- By Chuck Hoskin Jr
Guest Opinion. I recently had the honor to stand before the Cherokee Nation, alongside Deputy Chief Bryan Warner and men and women of the Council of the Cherokee Nation, to take our oath of office, vowing to defend the tribe’s Constitution and preserve our unique culture. Inauguration Day is a moment to recognize the deep connections that bind us as a free people, honor the generations of Cherokees who came before us, and celebrate the renewal of our cherished democracy.
Today, we proudly stand as one of the world's oldest democracies. Across three centuries, our democracy has been tested and, at times, suppressed. Through it all, the Cherokee Nation has bent, but it has never broken. That is a testament to our resilience and our enduring commitment to self-determination and our inherent sovereignty.
In relative terms, we are an old democracy. But Cherokee Nation is a young nation in the best sense of that phrase. We are a young nation that has endured so much, but we are restless to prove that our tragedies pale in comparison to our triumphs. We are a nation with so much potential, so much greatness within our people, so much ambition and so much to prove.
This century can be a golden one for the Cherokee Nation. Thanks to the efforts of the Cherokee people, we are poised to end the first quarter of the 21st century more secure in the blessings of liberty, more secure in our collective prosperity and more secure in our sovereignty than any time in the past 500 years.
Now it falls upon us to continue the progress of our ancestors. This can be a century in which we build a great Cherokee society. We can include every Cherokee no matter where they live. We can build an economy that enables young Cherokees to undertake any career, anywhere in the world, achieving their dreams while giving back to our people and our reservation.
In this great Cherokee century, we can move from a health care system that leads Indian Country to a system of wellness that leads the world. We can ensure our communities are places where elders are honored and respected, where children are safe and happy and where the air, land and water are clean.
The last few centuries have seen a purposeful and effective assault on Cherokee language and culture. But thanks to our policies, our investments and the unyielding spirit of the Cherokee people, we are in the midst of a renaissance of Cherokee art and culture and a resurgence of our language. We are telling the world the Cherokee story as only we can tell it.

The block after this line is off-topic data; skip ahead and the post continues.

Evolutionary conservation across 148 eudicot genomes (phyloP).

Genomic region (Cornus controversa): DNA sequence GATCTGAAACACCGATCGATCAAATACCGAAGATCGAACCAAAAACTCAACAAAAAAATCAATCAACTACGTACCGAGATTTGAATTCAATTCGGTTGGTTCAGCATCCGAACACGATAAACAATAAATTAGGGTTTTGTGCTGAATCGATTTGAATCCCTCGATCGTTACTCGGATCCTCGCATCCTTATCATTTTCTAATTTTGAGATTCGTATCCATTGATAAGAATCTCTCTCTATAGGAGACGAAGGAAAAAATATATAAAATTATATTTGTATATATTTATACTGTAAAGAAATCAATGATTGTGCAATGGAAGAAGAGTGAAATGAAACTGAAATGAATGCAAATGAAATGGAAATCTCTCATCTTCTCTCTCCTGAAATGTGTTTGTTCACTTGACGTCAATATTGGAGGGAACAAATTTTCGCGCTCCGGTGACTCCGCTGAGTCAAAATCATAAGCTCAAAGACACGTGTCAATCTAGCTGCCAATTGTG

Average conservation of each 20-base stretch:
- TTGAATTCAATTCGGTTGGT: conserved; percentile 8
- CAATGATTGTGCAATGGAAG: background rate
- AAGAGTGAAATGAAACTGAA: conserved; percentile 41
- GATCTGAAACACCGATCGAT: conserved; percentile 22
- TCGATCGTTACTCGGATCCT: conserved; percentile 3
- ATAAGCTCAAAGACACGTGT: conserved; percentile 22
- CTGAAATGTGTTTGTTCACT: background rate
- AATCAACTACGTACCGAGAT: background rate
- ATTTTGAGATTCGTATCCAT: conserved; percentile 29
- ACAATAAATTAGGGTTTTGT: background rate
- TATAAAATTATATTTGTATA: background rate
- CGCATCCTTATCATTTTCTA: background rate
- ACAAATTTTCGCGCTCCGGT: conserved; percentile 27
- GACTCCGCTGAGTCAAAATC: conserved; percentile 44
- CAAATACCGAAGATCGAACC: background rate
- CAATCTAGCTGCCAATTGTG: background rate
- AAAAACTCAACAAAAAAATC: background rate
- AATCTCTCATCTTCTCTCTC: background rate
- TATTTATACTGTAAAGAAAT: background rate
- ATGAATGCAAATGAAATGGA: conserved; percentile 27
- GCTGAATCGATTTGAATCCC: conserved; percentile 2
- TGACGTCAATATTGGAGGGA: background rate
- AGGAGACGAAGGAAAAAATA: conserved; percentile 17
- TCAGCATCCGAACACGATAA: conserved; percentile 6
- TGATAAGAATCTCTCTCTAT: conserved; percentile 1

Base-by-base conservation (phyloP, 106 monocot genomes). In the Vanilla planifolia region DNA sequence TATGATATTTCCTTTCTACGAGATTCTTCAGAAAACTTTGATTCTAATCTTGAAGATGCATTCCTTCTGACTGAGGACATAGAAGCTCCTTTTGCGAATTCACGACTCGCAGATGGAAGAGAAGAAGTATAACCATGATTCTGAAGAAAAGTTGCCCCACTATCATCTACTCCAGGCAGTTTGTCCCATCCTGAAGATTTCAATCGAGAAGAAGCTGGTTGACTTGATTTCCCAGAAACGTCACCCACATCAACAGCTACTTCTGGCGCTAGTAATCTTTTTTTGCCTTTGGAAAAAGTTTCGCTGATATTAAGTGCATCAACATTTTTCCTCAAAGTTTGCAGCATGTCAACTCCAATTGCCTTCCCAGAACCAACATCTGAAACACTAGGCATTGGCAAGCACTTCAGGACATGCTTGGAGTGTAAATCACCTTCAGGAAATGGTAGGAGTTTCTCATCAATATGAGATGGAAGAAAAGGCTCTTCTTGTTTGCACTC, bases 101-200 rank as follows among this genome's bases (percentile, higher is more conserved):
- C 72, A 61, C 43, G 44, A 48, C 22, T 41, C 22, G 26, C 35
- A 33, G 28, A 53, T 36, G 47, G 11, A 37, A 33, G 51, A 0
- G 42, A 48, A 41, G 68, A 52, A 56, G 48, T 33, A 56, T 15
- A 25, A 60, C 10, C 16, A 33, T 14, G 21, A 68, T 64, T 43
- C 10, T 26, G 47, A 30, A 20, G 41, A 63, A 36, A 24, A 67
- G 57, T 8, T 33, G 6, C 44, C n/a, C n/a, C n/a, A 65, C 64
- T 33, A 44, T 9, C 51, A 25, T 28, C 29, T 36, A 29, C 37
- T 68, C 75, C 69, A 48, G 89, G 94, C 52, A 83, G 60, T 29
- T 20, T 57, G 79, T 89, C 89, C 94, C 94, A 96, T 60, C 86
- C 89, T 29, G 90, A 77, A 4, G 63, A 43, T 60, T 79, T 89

To realize the complete restoration of our language, culture and heritage in this century, we must all do our part. We must also stay vigilant to protect and defend the sovereignty of the Cherokee Nation. We must work to ensure that in this century, we can say, at long last, that the United States has kept its promises to the Cherokee Nation.
Sadly, some leaders hold to the outdated view that restoring Cherokee sovereignty comes at someone else’s expense. Some want to arrange this country’s politics around who we should hate and fear. They want to tell us whose history we should whitewash and whose identities we should erase. This way of thinking is not the Cherokee way. It is at odds with our culture.
Cherokee culture teaches us to lift each other up, and those values have never been needed more. Instead of division, we can stand as an example of unity, because Cherokee Nation is the best friend Oklahoma and the communities within our 7,000-square-mile reservation have ever had. We just need to be treated with respect.
As we navigate this century, I promise to give my utmost dedication to our shared cause. It's a journey that spans generations, and we are merely stewards of offices that belong to the people of this young, great and vibrant nation. Each day is a precious opportunity to simply do our part.
Together, we are building a society that reflects Cherokee greatness, using something even more powerful: our Cherokee goodness. By being good to each other, good to our friends and neighbors, we will move boldly and wisely into this great Cherokee century.
Chuck Hoskin, Jr. is the principal chief of the Cherokee Nation.
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